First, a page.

B-Trees are most often used for database indexes on hard disk, but they have advantages even as an in-memory data structure, given the modern memory heirarchy with multiple layers of cache and with virtual memory. Even if virtual memory is on an SSD, that won't change.
I use an in-memory B+-style multiway tree library that I wrote quite a lot in C++. It can have performance advantages - the reason it was originally written was to try to use cache better - but I have to admit it often doesn't work that way. The problem is the trade-off which means items have to move around within nodes on inserts and deletes, which doesn't happen for binary trees. Also, some of the low-level coding hacks I used to optimise it - well, they probably confuse and defeat the optimiser, truth told.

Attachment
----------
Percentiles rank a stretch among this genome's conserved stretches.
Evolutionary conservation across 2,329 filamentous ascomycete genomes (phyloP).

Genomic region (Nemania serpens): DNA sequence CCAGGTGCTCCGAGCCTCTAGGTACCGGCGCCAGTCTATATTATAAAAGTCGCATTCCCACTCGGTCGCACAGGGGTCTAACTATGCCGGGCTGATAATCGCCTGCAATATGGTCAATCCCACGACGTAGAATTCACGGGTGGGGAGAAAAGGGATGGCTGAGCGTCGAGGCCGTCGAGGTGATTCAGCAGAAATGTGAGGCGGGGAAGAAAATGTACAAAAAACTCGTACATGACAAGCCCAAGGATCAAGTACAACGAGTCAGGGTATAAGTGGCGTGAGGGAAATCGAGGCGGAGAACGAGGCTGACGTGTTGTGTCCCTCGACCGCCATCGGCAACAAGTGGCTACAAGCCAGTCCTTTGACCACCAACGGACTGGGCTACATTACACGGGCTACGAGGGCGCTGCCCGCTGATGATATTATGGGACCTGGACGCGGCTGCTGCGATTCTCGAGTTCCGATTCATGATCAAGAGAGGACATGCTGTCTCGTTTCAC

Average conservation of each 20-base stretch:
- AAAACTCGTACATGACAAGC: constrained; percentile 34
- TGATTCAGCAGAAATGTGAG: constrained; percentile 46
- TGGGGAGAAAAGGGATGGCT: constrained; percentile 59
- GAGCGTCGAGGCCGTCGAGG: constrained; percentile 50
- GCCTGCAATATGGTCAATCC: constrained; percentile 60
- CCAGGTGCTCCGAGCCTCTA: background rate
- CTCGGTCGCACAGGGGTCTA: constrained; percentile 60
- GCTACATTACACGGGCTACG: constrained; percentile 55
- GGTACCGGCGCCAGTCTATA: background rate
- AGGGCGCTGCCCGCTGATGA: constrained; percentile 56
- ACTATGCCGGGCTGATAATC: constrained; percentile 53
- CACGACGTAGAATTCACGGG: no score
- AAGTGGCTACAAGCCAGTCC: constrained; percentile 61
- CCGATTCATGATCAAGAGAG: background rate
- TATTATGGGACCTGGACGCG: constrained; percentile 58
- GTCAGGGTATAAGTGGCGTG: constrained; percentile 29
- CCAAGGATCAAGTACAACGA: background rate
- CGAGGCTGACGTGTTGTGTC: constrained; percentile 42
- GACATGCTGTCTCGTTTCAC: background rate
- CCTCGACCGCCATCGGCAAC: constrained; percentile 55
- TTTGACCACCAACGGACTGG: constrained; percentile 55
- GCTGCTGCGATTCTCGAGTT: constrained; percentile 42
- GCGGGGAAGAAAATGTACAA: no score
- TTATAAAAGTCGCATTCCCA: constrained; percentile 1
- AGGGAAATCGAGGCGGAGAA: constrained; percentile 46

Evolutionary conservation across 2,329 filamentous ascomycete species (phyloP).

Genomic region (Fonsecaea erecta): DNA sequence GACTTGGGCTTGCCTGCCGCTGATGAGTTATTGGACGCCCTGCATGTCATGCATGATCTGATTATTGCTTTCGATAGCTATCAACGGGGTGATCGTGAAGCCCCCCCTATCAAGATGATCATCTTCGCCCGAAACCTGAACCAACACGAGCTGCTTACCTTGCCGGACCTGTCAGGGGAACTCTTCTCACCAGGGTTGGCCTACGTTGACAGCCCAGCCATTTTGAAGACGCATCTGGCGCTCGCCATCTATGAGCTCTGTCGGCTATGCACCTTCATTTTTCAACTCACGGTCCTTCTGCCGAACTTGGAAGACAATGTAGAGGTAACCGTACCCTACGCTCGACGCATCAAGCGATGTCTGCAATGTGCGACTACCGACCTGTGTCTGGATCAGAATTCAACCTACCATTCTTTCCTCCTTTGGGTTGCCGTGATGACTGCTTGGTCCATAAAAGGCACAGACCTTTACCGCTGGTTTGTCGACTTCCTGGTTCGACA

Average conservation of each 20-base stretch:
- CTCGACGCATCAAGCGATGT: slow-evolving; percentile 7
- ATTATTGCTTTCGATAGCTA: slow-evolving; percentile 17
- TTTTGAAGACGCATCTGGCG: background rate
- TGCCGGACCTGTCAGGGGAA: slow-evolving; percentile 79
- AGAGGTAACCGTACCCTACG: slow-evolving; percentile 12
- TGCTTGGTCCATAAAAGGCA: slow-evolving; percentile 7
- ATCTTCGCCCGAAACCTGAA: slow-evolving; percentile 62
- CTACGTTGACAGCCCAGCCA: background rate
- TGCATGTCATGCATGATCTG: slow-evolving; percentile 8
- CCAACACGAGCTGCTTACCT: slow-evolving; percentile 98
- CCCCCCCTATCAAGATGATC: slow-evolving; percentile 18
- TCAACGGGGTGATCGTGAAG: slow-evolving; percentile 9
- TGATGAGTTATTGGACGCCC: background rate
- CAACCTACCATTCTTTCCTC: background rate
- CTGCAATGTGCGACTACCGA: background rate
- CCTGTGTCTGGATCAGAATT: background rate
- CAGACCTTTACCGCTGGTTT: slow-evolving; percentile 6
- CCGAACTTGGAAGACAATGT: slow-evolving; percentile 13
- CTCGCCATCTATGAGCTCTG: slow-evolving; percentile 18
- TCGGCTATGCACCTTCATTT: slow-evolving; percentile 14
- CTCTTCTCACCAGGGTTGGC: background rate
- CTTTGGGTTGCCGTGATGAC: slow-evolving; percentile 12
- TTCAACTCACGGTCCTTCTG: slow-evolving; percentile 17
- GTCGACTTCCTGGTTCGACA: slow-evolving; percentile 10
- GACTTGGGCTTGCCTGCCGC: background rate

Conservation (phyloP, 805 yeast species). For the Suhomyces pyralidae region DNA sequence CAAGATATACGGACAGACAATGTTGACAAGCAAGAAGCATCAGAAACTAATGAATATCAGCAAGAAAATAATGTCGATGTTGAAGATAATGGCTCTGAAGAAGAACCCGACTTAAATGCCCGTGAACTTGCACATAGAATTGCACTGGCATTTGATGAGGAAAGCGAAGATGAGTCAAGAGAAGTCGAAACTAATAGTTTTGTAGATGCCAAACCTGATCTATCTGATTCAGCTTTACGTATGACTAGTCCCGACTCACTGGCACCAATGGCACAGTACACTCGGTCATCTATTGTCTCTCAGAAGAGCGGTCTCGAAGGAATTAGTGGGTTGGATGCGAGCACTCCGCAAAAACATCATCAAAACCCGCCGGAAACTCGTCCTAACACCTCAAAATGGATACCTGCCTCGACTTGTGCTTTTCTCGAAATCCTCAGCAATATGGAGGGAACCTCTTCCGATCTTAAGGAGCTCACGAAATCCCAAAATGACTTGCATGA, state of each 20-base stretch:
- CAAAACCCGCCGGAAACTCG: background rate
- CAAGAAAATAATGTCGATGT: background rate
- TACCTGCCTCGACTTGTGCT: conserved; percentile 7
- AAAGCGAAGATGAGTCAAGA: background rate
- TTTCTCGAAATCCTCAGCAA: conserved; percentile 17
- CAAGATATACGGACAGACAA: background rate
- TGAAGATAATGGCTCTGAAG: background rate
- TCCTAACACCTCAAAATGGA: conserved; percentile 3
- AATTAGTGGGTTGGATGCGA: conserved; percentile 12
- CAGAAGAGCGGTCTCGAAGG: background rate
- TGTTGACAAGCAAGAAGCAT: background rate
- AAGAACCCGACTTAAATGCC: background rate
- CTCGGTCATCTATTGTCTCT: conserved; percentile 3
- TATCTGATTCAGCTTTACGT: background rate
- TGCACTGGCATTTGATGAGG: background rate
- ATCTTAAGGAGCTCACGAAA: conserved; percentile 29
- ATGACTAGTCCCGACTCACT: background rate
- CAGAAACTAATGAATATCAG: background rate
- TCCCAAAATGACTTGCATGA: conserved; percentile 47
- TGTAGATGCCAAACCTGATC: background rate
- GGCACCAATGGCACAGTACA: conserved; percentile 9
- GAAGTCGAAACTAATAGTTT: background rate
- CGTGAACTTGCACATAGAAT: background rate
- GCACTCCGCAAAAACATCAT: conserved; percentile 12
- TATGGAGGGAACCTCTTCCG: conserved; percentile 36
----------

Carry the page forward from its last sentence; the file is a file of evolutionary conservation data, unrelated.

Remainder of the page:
Anyway, even if your databases are stored on an SSD, that's still a block-oriented storage device, and there's still an advantage to using B-Trees and other multiway trees.
BUT about ten years ago, cache-oblivious algorithms and data structures were invented. These are oblivious to the size and structure of caches etc - they make (asymptotically) the best possible use of any memory heirarchy. B-Trees need to be "tuned" to a particular memory heirarchy to make the best use (though they work fairly well for quite a wide range of variation).
Cache oblivious data structures aren't often seen in the wild yet, if at all, but it time they may well make the usual in-memory binary trees obsolete. And they may also prove worthwhile for hard disks and SSDs as well, since they don't care what the cluster-size or hard-disk cache page size is.
Van Emde Boas layout is very important in cache-oblivious data structures.
The MIT OpenCourseware algorithms course includes some coverage of cache oblivious data structures.